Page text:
Worst-case scenarios in cyberwarfare

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By Belton Zeigler, partner, Womble Bond Dickinson

Previous articles have focused on solutions to corporate cybercrime. But what would a catastrophic societywide cyber-issue look like, one that involves cyberwarfare?

Cybercrime is about greed stealing money and defrauding the vulnerable. Cyberwarfare is about military power: confusing, disrupting, and destroying opponents’ assets.

Consider three cyberwarfare examples.

1. At 11:08 a.m. Aug. 15, 2012, a virus planted by Iranian cyber-operatives came to life and permanently destroyed hard drives on more than 30,000 computers and servers owned by the Saudi state-owned oil company Aramco. For months thereafter, Aramco had to conduct its massive global operations without email or electronic records at one point, giving away gasoline and diesel fuel to domestic suppliers because the company had no way to charge them.

In the end, Aramco bought up all hard drive production it could find globally and chartered cargo jets to fly in pallets of hard drives from the Far East to replace the hardware. Full systems restoration took five months. But the data and records not backed up elsewhere were gone forever.

2. On Dec. 31, 2015, Russian cyber-operatives used stolen credentials to shut down much of the Ukrainian electric grid, blacking out service to about 225,000 customers. After disconnecting Ukrainian electric generators and substations, Russian malware programs destroyed the computers and communication systems that the Ukrainian operators needed to use to restore service. Russian malware also flooded utility customer service centers with calls, effectively shutting them down. Other malware destroyed the emergency battery systems meant to allow telephone utilities to stay online during the blackout.

Fortunately, Ukraine’s “outdated” electrical infrastructure allowed manual switching of the power grid in the field, which is what workers did, using radios and cell phones to communicate with central control centers. But the utilities’ sophisticated electrical control systems were ruined and had to be replaced.

3. In 2017, a Russian cyberwarfare attack targeted Ukrainian state-owned businesses, ministries, banks, and infrastructure companies. The malware used was self-spreading, jumping past the targets to destroy or damage the computer systems of international companies like FedEx, DHL, Maersk, and Merck. These companies lost thousands of computers and servers along with any data on them that was not also stored elsewhere. During the first week after the attack, the damage to global businesses was estimated to exceed $5 billion.

From these cyberwarfare examples, we can glean three principles.

  • Even in the limited instances of recent cyberwarfare, malware has shown a nasty habit of spilling beyond intended targets and damaging businesses that thought they were on the sidelines.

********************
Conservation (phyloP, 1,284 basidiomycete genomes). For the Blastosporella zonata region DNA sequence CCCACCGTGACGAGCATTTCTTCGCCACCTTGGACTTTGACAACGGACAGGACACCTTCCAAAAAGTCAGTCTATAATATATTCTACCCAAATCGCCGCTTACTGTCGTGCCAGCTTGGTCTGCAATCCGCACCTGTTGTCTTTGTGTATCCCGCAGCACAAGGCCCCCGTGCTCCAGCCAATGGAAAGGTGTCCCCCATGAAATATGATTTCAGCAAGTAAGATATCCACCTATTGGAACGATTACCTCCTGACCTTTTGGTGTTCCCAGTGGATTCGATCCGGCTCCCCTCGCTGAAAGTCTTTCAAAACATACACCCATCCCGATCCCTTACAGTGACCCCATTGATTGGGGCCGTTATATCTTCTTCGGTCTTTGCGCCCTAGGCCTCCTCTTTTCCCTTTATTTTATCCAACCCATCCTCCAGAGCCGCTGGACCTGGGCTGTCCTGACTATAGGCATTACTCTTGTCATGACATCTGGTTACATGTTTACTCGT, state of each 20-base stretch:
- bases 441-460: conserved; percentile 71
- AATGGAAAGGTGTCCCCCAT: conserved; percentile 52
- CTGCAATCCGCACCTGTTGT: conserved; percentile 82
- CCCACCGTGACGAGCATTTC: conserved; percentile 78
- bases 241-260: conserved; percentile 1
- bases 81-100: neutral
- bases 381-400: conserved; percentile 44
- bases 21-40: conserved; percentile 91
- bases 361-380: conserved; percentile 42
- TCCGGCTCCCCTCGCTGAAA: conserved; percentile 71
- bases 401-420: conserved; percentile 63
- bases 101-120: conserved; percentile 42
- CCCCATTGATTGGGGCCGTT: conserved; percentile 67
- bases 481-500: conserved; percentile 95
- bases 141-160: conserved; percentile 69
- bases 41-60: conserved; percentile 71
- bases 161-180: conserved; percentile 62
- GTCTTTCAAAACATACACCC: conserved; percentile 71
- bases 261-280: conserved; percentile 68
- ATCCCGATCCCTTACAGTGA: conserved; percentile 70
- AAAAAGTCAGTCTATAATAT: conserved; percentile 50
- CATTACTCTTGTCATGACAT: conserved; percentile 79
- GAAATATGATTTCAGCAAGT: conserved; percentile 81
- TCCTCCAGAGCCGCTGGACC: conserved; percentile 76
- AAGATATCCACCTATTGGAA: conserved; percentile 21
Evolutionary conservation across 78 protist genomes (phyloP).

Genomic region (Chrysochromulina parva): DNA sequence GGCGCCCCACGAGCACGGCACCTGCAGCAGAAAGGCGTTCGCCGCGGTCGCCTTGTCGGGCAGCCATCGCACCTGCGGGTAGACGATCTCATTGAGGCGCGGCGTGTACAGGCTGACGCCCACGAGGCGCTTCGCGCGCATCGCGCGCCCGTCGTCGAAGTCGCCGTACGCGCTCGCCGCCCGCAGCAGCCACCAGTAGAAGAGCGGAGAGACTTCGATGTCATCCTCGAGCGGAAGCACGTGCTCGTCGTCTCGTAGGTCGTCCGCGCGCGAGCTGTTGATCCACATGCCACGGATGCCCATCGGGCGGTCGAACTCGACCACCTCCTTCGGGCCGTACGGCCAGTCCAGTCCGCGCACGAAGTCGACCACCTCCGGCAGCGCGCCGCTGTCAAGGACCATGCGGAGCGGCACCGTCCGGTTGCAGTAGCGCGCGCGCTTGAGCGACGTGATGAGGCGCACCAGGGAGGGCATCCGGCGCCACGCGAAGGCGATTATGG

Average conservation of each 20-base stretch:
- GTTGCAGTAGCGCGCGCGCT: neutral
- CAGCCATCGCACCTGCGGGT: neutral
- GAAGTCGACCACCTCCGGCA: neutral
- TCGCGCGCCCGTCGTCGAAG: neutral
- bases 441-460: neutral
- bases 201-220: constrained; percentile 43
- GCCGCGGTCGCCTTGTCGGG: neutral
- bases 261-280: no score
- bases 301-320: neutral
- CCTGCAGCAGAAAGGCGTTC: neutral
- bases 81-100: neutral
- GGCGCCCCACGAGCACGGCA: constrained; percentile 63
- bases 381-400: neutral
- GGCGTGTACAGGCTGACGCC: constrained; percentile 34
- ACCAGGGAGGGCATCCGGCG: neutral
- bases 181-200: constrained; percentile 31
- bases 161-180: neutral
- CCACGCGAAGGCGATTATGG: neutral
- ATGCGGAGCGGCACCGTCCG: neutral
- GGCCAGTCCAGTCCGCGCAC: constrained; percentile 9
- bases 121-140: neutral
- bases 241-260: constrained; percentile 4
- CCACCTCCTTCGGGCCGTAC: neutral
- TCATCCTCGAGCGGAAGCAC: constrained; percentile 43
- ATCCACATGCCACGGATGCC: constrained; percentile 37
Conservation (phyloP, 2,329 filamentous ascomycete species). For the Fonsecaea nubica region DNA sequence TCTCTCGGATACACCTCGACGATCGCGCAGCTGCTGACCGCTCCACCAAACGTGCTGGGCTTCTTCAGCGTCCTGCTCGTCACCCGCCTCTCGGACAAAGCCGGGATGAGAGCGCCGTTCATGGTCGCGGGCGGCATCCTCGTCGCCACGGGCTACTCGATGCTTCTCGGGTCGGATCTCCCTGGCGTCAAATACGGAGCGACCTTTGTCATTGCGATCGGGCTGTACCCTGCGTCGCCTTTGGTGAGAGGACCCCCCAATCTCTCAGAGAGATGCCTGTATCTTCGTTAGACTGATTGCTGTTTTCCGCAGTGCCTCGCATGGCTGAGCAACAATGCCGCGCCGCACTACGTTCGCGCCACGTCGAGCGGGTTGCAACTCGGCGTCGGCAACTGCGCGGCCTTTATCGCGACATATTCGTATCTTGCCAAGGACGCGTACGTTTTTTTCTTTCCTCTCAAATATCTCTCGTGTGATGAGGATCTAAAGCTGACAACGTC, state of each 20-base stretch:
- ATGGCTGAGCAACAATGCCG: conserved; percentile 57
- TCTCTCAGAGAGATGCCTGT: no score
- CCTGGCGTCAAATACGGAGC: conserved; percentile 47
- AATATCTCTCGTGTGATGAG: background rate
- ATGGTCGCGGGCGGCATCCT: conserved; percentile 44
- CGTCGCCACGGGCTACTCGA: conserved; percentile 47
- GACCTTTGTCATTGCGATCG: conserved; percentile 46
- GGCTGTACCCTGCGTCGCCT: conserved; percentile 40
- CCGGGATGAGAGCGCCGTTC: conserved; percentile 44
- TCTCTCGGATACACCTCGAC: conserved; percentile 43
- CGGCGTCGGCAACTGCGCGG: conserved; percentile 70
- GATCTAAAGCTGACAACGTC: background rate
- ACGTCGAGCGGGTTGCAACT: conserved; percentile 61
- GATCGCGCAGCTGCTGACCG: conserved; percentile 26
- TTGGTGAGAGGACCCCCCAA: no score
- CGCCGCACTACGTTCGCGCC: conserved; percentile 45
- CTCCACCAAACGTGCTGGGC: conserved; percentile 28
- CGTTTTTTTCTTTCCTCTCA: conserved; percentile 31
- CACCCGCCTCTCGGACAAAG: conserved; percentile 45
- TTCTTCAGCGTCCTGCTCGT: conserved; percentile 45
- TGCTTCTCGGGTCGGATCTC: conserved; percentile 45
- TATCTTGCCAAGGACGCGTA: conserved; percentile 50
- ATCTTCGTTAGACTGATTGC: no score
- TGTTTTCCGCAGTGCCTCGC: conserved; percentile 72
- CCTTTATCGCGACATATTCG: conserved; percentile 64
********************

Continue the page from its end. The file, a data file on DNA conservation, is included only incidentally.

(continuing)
• None of us is ever far from the battle lines. The internet itself provides no checkpoints, border guards, passports, or ports of entry apart from those that we impose ourselves. Every internet-connected computer or router sits on the front lines of global cyberwarfare, what is effectively an undefended international border unless we make it otherwise through the firewalls and perimeter defenses we maintain.
  • It is the nature of cyberwarfare that invasions precede hostilities. The principal weapons for waging cyberwar have to be built in advance within the opponent’s territory, by breaching the opponent’s computer systems and infecting them with malware for future use.

So cyberwarfare units do not wait for the start of conflict to begin their activities. They are breaching computer systems and installing malware in their opponents’ territory every day.

That is what is behind the FBI’s recent notice asking citizens to reset routers in homes and businesses. A Russian cyber-campaign had infected as many as 500,000 personal and business internet routers worldwide. The malware installed on these routers allows operatives to steal passwords and data, to take control of the devices for their own use, or to destroy those devices on command. Resetting the infected routers wipes the malware out of active memory, causing stored malware programs to send messages back to command and control servers seeking a reload. The FBI has identified the servers and seized their internet domains. Now when the infected routers call for fresh malware, it is the FBI that receives the message.

Today, cyberwarfare is part of the strategy, doctrine, and capabilities of militaries around the world. Billions of dollars are being spent, quietly but purposefully, to strengthen U.S. utility, communications, and financial systems, and other critical infrastructure against cyber-threats. But our personal and business computers are equally on the front lines and as accessible to cyberwarfare teams in Russia, Iran, North Korea, or China as we allow them to be. Beyond financial self-protection, there are now purely patriotic reasons to maintain strong internet security, use strong passwords, change them regularly, install software security patches, and take the other steps needed to prevent our computers and routers from being controlled by those who mean to do us harm.

Belton Zeigler, a partner with Womble Bond Dickinson, has a practice focusing on the energy and natural resources sector, as well as cybersecurity. Connect with Belton at linkedin.com/in/beltonzeigler. The author gratefully acknowledges the insights of Allen O’Rourke, co-leader of Womble Bond Dickinson’s Privacy and Cybersecurity Team. Connect with Allen at linkedin.com/in/allenorourke.

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